I am very new to the field and I was trying to understand the differences between approaches for generating scenarios in SP. From what I have seen, people have mostly focused on moment matching methods followed by some discretization to reduce the scenario space. However, how does this compare to a time-series approach where one first makes a prediction for each action/solution in the future and then optimizes based on this (in an MPC way of solving the problem)?

I am a practitioner so I would be very grateful if someone can give some practical advice on this.

asked 25 Nov '15, 05:22

lstavr's gravatar image

lstavr
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I am not familiar with time-series approach.

Scenario-Generation sound like SAA(Sample Average Approximation) Method.

Stochastic programming problems usually have expectation of some function with random variables, in its objective function. To get the exact solution the expectation should be exact. However, many problem have complicated distribution functions or too many (even infinite) possible outcomes.

In order to solve these intractable problems, some scenarios can be generated (of cause according to the distributions) and the average can be used rather than exact expectation. Obviously, it is approximation method.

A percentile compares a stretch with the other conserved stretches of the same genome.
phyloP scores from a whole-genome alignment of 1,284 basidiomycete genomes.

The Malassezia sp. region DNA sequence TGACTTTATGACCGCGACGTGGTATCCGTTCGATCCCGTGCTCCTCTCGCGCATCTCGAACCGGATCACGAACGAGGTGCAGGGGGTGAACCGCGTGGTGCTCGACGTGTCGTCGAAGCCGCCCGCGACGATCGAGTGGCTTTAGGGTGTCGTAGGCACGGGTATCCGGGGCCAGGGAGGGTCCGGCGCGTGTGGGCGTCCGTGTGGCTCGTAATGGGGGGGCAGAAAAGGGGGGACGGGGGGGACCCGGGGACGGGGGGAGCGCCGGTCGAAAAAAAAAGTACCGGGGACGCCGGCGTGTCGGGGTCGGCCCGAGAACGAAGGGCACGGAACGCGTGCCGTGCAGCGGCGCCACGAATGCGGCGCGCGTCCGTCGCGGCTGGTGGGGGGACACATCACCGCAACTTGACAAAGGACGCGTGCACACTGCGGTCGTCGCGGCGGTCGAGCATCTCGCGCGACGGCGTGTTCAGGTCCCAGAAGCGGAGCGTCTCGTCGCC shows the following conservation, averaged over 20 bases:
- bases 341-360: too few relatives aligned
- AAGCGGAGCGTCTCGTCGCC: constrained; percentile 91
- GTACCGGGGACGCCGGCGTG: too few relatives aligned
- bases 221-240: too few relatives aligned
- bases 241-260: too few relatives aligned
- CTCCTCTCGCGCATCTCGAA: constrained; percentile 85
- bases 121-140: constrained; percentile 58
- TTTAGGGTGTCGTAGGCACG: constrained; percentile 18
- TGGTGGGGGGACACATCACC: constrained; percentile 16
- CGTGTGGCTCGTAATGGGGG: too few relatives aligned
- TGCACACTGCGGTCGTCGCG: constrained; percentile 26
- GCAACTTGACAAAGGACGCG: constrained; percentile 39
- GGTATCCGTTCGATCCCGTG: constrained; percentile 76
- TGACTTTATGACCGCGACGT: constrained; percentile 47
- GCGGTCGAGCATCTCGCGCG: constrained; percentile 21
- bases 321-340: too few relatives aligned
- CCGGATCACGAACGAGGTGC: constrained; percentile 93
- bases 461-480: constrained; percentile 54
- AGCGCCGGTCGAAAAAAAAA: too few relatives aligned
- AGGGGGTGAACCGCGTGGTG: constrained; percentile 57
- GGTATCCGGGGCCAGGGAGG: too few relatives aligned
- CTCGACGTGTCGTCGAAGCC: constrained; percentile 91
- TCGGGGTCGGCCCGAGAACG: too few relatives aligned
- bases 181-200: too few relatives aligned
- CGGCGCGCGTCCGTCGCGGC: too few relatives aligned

Google 'Sample Average Approximation' and you can find tons of documents.

link

answered 29 Jan '16, 23:02

ksphil's gravatar image

ksphil
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accept rate: 14%

Thank you, I was interested in multi-stage stochastic programming problems, where at each stage a number of possible actions are possible so some measure of uncertainty is required for each action. I will have a look at SAA!

(31 Jan '16, 18:07) lstavr

I understand. SAA is not a tool for multi-stage problems. However, it can be applicable to multi-stage problems also. It might be even more powerful in multi-stage problems, in some sense.

(31 Jan '16, 18:14) ksphil
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Asked: 25 Nov '15, 05:22

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Last updated: 31 Jan '16, 18:14

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